Perrysburg leaders are considering a controversial policy that would allow the city to rehire retired city employees. Some say such a move could mean paying experienced workers significantly less in salaries. Others fear it might drain pension funds.
The issue is expected to be brought up during a 5 p.m. committee meeting today in City Council chambers, 201 W. Indiana Ave.
Under the proposed policy, the city could wait 60 days, then rehire a retired employee.
Veteran employees would be paid at the position's lowest pay grade and lose seniority for accruing vacation and sick time but could draw pensions.
City council — which must approve the policy before it takes effect — would evaluate each retiree situation on a case-by-case basis.
For Councilman Timothy McCarthy, the proposal means saving money, which is why he said he supported it.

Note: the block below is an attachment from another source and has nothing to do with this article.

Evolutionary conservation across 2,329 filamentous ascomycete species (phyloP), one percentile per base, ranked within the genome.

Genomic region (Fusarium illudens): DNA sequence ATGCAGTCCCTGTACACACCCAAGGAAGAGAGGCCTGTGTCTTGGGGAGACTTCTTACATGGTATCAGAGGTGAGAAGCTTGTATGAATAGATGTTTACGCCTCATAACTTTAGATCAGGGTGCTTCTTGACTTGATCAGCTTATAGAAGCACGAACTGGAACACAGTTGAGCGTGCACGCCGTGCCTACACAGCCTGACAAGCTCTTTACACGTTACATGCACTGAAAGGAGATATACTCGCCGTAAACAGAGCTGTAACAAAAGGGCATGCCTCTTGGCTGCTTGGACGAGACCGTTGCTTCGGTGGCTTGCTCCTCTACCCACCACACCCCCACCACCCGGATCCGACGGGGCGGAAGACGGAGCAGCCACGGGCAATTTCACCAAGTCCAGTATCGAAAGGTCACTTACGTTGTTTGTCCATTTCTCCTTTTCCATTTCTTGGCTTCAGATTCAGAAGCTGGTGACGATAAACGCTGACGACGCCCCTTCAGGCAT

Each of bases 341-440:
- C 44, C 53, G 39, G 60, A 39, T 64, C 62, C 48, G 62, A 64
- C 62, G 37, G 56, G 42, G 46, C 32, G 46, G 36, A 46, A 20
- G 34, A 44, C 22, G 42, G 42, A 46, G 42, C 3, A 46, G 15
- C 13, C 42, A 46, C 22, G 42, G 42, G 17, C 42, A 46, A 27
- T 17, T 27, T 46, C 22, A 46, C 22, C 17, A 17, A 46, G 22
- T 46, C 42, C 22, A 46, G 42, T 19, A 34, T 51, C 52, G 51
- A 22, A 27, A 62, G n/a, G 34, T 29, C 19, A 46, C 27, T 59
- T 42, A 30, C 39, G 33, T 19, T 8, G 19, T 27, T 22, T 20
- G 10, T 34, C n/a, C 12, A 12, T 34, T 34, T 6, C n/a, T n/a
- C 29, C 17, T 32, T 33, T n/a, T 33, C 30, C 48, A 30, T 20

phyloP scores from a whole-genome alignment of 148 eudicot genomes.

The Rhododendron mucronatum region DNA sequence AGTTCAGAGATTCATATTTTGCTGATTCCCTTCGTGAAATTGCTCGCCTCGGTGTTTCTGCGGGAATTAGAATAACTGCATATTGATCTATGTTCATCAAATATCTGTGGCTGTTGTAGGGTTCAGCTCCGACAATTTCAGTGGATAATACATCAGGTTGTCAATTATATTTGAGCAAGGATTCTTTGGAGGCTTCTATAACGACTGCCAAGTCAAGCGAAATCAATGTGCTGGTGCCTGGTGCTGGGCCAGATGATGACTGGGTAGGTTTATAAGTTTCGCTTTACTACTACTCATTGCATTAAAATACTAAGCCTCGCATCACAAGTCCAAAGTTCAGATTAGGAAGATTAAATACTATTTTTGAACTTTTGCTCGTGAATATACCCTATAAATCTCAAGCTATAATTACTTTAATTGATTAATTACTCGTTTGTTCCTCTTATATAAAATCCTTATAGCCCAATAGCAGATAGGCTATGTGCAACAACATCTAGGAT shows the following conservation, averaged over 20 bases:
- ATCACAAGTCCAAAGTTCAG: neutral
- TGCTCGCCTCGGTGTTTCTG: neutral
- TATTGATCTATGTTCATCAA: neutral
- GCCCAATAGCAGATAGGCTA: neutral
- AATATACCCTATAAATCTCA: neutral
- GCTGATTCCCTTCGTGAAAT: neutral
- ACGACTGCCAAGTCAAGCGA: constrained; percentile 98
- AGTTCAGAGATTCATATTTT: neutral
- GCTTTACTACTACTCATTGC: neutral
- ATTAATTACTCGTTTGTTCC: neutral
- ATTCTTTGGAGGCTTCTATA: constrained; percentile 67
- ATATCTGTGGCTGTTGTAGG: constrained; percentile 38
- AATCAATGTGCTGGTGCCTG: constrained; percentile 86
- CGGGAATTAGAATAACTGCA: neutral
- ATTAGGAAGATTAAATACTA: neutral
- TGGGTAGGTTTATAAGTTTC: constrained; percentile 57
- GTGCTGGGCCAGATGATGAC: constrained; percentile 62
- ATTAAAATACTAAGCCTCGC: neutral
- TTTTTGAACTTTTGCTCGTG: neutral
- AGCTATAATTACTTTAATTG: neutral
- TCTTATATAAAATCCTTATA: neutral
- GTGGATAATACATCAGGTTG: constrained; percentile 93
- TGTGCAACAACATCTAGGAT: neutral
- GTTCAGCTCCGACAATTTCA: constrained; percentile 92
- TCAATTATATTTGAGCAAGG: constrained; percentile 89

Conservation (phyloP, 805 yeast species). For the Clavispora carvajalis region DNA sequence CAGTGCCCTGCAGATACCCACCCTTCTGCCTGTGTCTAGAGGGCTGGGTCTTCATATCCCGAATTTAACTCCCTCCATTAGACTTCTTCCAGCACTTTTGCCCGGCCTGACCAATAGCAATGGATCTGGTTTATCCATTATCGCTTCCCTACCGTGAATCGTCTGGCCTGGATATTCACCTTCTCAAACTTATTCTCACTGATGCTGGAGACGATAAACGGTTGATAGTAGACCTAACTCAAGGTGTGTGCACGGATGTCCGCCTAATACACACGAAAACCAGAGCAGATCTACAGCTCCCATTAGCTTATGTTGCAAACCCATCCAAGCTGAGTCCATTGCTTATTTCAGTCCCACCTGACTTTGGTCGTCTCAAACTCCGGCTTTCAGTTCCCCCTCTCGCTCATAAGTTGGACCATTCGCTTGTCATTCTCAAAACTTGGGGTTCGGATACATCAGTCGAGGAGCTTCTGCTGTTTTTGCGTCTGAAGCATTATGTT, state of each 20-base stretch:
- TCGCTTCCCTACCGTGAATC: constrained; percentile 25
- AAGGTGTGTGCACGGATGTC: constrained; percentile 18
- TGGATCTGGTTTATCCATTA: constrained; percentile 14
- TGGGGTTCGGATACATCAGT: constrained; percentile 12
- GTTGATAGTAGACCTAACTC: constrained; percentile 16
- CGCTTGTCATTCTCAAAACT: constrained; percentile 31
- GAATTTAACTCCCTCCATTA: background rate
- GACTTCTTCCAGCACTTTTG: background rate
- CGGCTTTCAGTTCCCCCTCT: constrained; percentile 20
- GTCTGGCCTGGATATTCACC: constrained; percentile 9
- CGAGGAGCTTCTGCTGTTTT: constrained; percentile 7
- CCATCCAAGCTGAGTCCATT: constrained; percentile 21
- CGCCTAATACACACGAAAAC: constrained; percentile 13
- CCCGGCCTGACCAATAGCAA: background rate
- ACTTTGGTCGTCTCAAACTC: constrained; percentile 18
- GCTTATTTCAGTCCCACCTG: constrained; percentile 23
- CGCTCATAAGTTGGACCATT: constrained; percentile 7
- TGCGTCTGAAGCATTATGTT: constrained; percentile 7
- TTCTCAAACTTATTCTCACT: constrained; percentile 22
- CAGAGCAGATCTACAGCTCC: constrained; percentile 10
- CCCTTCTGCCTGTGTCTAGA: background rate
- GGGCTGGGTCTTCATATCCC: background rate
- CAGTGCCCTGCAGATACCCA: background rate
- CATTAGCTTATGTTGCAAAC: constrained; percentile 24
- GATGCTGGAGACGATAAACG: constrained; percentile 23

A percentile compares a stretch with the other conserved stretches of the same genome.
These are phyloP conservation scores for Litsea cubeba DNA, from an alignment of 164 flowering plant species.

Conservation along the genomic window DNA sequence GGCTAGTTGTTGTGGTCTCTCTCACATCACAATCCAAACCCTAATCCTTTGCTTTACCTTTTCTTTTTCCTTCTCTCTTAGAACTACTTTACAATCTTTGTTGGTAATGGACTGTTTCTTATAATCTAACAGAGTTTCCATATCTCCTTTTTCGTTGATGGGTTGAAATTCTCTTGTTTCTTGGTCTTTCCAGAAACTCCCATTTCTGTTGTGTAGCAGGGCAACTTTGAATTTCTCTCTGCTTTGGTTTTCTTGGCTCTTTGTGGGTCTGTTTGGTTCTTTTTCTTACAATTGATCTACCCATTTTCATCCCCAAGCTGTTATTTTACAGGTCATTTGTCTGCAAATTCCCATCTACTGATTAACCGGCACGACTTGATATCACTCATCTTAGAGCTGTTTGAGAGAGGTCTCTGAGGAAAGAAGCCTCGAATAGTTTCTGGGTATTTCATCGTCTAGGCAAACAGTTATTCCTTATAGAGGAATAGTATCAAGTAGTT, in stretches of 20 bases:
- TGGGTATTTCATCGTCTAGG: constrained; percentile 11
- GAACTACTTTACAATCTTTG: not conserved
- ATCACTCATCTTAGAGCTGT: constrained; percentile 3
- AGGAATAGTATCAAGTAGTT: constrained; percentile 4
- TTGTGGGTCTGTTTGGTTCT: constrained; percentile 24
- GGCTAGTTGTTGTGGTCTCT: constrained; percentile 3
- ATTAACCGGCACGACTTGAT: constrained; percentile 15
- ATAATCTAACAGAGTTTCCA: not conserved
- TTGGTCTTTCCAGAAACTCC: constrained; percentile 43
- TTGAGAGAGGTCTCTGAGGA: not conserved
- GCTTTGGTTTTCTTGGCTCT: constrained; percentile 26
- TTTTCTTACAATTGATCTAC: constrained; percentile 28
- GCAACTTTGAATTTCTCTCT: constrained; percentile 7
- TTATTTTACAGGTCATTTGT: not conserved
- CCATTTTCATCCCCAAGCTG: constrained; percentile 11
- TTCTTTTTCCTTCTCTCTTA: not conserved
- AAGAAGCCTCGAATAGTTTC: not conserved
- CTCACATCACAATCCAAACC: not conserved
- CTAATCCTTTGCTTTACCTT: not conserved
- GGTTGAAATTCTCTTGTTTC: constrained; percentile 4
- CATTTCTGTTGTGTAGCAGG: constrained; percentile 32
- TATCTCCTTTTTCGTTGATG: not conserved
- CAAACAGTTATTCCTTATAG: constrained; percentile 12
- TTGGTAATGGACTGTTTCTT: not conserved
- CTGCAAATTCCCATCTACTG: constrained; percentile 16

"You could be keeping a very well-known person at a significantly reduced compensation," said Mr. McCarthy.
Councilman Maria Ermie is against the policy, fearing unintended consequences.
"It's something that has swayed me not to support it," she said.
The policy might encourage a flood of employees to retire at once and deplete taxpayer-supported pension funds, she said.
In recent years, the issue of rehiring employees — which some call double dipping — has been controversial elsewhere. For example, several residents protested against Oregon City Council hiring retired Toledo police Chief Mike Navarre.
The proposed policy could become a public perception issue, Mr. McCarthy acknowledged.
But "the current system is structured to provide double dipping," he said, pointing out that a retiring Perrysburg police chief already is legally allowed to be hired by another city, like Maumee. Under the proposed policy, Perrysburg at least could keep a good employee, he said.
Kelly Chalfant, Perrysburg human resources director, said it was difficult to provide an estimate of savings because the variables are so numerous. She added that 17 city employees are eligible to retire.
This year a crossing guard petitioned the city to retire and then be hired back, she said.